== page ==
St. Pierre still unsure about moving to 185

April, 22, 2011
4/22/11
6:20
AM ET
McNeil By Franklin McNeil
ESPN.com
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Roy JonesTorsten Blackwood/AFP/Getty ImagesRoy Jones proved even the most talented fighters should make careful decisions with their weight.
It’s time to tone down the volume on any talk of UFC welterweight champion Georges St. Pierre moving up middleweight.

He isn’t close to making a decision on that matter. Besides, St. Pierre refuses to think of exiting the 170-pound class until he defeats Jake Shields.

The two meet April 30 at UFC 129 in Toronto. St. Pierre has prepared diligently for this showdown, but isn’t guaranteeing victory. He expects to win, but in case things don’t go his way, St. Pierre already has a Plan B in place. And it doesn’t involve fighting current UFC middleweight titleholder Anderson Silva.

“If Jake Shields is a better fighter than me, I don’t control that,” St. Pierre said on Thursday during the UFC 129 conference call. “The fight will happen, and the best man will win.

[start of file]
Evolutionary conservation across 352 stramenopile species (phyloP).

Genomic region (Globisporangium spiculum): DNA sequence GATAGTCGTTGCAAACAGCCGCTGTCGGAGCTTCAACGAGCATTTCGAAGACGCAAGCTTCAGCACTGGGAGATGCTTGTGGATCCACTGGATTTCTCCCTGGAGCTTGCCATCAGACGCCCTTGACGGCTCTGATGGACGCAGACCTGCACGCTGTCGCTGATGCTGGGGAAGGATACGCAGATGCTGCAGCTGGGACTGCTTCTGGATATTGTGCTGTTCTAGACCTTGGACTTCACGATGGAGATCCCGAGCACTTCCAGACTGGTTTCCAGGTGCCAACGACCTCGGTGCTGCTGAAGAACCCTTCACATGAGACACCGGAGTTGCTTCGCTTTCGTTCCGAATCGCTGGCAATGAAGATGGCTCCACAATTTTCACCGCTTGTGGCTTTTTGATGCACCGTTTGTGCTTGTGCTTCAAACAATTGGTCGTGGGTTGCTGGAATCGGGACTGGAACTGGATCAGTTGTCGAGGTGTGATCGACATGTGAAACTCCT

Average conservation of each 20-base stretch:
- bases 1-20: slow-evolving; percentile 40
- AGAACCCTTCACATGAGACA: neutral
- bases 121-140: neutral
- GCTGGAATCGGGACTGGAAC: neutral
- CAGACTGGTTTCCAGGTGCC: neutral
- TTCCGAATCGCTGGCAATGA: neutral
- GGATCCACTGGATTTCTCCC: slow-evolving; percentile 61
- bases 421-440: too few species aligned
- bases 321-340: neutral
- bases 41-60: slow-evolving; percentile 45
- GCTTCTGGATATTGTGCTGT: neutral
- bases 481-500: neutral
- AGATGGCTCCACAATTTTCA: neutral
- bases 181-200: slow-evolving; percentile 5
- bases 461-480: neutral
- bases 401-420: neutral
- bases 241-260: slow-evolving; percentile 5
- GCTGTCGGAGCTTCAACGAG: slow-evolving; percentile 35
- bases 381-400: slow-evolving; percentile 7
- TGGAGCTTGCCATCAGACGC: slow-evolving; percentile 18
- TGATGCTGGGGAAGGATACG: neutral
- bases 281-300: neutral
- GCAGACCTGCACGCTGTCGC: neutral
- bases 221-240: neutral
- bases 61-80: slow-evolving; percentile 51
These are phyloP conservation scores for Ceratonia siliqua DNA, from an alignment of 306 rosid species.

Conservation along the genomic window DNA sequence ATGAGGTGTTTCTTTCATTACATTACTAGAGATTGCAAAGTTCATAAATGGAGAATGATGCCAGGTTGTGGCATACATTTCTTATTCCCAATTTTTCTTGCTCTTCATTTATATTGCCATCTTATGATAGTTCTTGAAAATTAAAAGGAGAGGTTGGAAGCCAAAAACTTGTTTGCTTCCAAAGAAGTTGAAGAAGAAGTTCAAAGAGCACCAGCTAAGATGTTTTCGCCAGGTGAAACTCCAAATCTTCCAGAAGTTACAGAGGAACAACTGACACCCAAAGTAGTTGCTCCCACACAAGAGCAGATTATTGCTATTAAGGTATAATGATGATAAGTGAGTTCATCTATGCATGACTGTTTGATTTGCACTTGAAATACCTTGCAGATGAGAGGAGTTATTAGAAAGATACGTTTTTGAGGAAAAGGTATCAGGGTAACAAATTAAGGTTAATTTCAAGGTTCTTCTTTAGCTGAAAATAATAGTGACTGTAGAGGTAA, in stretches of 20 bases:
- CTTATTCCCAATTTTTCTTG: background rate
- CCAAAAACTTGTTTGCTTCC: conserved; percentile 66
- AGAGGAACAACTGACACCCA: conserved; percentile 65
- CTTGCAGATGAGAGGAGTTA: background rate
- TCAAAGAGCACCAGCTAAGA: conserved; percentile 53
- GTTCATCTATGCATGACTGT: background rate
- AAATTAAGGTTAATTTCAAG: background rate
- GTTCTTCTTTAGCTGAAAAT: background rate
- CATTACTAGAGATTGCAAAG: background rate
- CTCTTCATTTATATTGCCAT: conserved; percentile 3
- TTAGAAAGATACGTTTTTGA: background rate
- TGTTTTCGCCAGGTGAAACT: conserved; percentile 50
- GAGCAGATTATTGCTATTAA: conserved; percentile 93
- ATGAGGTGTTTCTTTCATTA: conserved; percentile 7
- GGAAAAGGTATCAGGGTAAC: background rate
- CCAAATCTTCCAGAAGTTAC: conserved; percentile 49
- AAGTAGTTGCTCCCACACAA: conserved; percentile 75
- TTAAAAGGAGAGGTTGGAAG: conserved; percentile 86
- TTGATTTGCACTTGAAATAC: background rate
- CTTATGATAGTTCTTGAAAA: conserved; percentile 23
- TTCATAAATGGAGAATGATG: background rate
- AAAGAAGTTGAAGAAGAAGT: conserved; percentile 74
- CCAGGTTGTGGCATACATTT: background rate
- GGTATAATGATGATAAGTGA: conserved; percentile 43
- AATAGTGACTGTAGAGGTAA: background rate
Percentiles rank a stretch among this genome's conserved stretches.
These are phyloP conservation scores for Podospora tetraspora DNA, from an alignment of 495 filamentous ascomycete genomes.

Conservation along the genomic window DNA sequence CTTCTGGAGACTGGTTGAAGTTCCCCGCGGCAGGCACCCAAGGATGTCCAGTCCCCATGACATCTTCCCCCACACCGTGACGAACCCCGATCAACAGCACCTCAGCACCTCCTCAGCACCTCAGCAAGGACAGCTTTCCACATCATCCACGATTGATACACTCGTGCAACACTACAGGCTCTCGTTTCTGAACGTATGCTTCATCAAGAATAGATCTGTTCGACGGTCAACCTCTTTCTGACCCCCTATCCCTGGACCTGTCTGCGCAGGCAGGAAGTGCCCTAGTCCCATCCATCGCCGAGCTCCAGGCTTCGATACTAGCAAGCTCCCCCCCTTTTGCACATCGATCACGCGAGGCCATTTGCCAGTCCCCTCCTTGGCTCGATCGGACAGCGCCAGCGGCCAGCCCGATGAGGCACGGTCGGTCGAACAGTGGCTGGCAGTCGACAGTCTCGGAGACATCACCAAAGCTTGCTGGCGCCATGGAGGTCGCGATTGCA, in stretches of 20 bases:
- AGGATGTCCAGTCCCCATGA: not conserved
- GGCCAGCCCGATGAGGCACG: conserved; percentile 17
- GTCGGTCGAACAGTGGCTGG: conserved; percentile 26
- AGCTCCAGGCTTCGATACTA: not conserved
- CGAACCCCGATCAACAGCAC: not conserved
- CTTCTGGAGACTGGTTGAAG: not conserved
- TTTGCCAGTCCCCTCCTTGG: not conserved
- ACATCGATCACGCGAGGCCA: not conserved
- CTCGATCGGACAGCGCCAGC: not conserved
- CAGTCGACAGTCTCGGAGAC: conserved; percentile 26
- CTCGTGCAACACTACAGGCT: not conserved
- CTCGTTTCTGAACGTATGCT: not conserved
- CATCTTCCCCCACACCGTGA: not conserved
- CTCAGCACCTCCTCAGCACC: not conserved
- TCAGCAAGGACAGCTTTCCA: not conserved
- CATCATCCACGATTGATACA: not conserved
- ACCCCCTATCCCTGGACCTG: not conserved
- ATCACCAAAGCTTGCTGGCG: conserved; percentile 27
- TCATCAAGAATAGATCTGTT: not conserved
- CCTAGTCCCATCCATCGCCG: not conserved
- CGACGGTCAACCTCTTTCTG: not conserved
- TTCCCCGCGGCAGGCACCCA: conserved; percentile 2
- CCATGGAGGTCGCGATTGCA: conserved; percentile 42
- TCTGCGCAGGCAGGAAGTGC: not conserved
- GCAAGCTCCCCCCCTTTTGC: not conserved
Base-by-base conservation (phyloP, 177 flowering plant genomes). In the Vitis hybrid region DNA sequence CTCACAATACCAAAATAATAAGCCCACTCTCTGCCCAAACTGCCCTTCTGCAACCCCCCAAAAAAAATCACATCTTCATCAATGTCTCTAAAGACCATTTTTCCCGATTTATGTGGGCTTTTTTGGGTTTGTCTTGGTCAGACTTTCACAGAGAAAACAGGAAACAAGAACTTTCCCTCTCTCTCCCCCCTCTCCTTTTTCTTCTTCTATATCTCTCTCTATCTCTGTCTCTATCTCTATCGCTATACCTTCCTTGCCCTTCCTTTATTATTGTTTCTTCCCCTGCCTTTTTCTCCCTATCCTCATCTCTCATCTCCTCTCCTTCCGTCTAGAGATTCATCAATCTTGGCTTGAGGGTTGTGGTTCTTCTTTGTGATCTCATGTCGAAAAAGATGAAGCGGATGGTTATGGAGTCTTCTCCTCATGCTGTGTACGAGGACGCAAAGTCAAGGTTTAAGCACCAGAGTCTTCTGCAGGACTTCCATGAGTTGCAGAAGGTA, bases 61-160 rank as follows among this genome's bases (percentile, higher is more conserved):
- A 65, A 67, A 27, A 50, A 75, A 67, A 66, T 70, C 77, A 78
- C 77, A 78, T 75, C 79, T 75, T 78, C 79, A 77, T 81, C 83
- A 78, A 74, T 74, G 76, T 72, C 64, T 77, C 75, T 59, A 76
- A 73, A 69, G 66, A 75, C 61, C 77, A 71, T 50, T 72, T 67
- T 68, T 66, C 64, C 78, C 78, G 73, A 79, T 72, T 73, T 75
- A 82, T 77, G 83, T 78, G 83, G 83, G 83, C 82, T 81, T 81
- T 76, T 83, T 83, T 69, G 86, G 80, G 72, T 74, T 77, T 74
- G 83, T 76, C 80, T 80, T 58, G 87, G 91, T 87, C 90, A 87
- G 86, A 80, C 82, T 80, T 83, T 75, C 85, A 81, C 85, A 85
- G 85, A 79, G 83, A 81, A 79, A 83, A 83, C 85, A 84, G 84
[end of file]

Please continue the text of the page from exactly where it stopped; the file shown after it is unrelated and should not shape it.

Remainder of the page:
“I did my best. The things I can control, I did everything so that I can be at the top of my game. I claimed that [belt] twice before, and if I have to claim it a third time, I will do it.”

If St. Pierre successfully holds off Shields, it won’t be enough to force him out the welterweight door. He has stated previously that a move to 185 pounds would be permanent.

The reason: St. Pierre must add muscle to compete at 185, but would have to cut that muscle to fight again at welterweight. St. Pierre has given no indication he is willing to completely abandon the welterweight division. And he's seen the devastating impact cutting muscle had on the careers of other great fighters.

“Right now, I am a 170-pounder,” St. Pierre said. “If I were to fight at 185 pounds, it would be a complete reorientation of my career.

“We’ve seen [it] in the past with boxers like Roy Jones Jr. In my opinion, what ended Roy Jones’ career-winning streak, was when he went up in weight and tried to go back down. It’s not the fact that he went up; it’s when he tried to go back down that messed him up.

“For me, it’s a good example because Roy Jones was known as one of the best of all time before he started losing. It makes me think twice sometimes [about changing] weight; it’s not really going up that hurts you, sometimes it’s to go [back] down.”

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